This event had drama, medical miracle
By Brandon Masuoka
Advertiser Staff Writer
My best memory was covering the 2006 Wally Yonamine Foundation/HHSAA Baseball State Championships on Maui.
The May tournament had everything: bad weather, a medical miracle, inspiring performances, a dedicated groundskeeper and midnight baseball.
Heavy rain turned Iron Maehara Stadium into a muddy mess, and officials suspended the tournament midway through the four-game opening round. Games were relocated to Maui High.
But minutes before the game against Maui High, Castle assistant coach Brent Taniguchi collapsed from cardiac arrest in the dugout and was rushed to Maui Memorial Medical Center and later flown to The Queen's Medical Center. Fortunately, the Maui High athletic trainer brought the school's automated external defibrillator to the game and used it to revive Taniguchi.
Castle played inspired after that, beating Maui, 1-0, behind Royce Diaz's no-hitter, and Kyle Kaneholo's 3-for-3 performance. Kaneholo also scored the game's only run. That night, Castle shocked top-seed 'Aiea, 2-0, on Glenn Silva's three-hitter to advance to the semifinals against two-time defending champion Punahou.
"This has been one unbelievable day," the late Castle baseball coach Joe Tom Jr. said. "Win or lose — and I hope we win — the kids will never forget it. Their coach (Taniguchi) is very dear to them."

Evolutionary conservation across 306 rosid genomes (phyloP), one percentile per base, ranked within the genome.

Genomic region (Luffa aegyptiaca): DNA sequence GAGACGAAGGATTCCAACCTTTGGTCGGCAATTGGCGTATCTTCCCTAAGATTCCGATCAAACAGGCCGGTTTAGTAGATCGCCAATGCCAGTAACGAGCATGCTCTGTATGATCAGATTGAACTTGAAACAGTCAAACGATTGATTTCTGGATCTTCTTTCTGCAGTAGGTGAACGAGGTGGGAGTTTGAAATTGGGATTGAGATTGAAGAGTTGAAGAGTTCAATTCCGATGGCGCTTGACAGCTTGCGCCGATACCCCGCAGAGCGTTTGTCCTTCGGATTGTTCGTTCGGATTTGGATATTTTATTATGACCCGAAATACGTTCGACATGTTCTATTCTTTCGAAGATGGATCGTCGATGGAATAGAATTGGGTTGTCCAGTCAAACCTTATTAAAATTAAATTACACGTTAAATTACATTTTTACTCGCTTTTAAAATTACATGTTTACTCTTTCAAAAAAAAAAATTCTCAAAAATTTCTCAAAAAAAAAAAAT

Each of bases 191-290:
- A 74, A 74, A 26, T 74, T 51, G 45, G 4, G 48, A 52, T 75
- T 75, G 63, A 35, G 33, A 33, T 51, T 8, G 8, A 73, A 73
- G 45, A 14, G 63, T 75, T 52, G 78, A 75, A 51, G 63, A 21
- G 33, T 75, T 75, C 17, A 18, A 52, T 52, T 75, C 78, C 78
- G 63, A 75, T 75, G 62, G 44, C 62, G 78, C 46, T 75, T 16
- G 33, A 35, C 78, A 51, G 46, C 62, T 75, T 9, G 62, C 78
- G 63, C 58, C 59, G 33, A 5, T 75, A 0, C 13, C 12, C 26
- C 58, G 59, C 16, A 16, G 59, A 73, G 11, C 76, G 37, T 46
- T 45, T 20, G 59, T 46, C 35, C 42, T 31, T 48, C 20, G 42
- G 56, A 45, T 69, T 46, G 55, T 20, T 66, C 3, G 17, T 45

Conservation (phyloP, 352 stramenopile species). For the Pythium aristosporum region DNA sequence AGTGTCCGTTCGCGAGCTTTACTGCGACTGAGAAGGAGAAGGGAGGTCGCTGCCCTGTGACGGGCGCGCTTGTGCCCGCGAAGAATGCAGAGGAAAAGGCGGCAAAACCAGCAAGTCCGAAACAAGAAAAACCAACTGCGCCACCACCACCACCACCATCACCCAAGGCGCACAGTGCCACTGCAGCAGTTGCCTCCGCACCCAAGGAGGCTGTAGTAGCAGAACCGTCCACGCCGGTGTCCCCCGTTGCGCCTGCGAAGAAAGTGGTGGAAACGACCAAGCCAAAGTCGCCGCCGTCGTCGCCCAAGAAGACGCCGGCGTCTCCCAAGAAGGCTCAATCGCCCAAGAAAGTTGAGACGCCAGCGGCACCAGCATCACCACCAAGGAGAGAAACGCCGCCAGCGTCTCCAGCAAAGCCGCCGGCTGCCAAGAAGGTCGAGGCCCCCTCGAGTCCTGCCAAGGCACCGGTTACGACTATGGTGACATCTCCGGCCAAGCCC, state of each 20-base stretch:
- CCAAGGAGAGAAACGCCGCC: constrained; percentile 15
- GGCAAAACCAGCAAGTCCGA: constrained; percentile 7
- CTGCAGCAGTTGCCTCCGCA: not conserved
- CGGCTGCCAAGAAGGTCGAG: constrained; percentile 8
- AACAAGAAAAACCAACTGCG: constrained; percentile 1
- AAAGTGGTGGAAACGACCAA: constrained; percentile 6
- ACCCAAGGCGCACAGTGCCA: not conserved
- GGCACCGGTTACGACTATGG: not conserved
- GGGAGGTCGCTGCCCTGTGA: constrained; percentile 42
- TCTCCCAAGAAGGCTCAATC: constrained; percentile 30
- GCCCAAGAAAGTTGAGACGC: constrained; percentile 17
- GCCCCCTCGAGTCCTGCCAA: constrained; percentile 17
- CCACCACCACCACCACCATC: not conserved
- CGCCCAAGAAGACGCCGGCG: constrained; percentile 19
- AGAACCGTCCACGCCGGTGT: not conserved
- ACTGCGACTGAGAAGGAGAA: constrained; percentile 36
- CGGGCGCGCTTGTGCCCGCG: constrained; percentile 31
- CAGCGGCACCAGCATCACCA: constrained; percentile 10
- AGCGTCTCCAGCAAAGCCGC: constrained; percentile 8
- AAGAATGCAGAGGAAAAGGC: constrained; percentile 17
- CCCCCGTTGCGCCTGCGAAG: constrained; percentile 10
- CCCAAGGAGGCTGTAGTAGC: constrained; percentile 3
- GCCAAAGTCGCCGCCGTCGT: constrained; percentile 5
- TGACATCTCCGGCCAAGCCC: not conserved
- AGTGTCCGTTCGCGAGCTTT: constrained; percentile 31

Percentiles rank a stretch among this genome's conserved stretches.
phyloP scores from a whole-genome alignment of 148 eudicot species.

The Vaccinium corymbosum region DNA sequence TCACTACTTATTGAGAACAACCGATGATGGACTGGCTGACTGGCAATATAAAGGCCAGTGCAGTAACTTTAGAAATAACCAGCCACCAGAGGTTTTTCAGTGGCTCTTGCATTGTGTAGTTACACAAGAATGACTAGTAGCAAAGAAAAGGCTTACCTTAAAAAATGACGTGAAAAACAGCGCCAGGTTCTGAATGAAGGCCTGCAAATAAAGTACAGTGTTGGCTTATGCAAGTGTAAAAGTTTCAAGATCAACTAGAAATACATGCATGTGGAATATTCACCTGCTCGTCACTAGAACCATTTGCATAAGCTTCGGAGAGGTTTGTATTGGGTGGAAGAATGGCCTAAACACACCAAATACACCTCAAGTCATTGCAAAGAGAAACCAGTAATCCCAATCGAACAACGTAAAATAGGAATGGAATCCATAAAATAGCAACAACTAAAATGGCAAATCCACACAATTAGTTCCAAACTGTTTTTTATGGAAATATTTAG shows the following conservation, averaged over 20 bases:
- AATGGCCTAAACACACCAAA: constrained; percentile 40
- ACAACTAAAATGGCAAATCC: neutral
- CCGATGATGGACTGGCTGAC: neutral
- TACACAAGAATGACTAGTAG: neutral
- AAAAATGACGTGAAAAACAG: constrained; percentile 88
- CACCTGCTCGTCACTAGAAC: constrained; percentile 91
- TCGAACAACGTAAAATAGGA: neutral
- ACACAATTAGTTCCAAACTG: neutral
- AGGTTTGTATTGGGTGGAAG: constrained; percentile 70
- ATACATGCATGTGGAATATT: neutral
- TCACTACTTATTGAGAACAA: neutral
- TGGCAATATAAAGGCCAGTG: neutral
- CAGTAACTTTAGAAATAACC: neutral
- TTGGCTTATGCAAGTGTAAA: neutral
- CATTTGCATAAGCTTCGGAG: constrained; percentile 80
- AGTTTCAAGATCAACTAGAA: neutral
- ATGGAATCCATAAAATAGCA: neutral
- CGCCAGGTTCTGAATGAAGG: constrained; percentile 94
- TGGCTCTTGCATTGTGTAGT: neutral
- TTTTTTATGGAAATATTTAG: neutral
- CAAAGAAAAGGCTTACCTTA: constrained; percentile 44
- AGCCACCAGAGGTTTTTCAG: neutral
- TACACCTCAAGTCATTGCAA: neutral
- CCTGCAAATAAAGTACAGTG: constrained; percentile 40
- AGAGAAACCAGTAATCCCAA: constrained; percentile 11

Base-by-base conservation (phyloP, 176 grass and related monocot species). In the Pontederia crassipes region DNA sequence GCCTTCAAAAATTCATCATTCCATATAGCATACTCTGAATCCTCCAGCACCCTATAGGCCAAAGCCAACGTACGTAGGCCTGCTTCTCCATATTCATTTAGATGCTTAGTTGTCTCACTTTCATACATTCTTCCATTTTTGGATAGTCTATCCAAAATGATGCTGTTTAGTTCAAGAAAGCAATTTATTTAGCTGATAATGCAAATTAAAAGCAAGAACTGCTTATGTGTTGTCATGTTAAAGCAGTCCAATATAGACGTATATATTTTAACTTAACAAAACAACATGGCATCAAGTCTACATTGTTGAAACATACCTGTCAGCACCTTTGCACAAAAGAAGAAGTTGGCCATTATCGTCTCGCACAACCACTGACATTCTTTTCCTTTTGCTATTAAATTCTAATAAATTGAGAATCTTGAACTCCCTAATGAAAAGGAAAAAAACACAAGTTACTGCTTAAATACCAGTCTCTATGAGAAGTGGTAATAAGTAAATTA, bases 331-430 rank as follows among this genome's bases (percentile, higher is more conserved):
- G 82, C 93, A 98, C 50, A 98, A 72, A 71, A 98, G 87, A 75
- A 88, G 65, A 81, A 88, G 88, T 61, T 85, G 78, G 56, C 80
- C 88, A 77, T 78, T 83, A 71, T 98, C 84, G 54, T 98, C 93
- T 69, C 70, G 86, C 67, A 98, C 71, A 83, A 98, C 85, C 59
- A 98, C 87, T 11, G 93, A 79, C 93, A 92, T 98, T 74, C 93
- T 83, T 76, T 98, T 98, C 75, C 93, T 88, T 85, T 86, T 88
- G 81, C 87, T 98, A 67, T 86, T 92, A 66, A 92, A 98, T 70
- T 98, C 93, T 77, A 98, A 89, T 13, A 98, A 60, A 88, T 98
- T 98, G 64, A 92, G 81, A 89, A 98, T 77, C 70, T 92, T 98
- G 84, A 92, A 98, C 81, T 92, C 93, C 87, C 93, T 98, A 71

Because of the rain delays, the final quarterfinal game ended after 1 a.m. as Waiakea beat Baldwin, 4-3. That was one long day, especially for Warren Shimabukuro, Iron Maehara Stadium's do-it-all groundskeeper. He spent hours helping to dry the field and made it playable for the tournament.
Punahou and Kamehameha reached the finals after the Buffanblu beat Castle, 5-2, and Kamehameha outslugged Waiakea, 17-11, in the semifinals.
The tournament ended with Punahou edging Kamehameha, 4-3, to win its third state title. Matt Suiter's sacrifice fly scored Maika Murashige with the go-ahead run in the top of the ninth for Punahou.
"I can't believe this is happening," Punahou coach Eric Kadooka said moments after the game. (Kadooka has won seven consecutive state titles, counting 2010.) "Someone needs to pinch me."
To me, that was a great ending to a memorable tournament.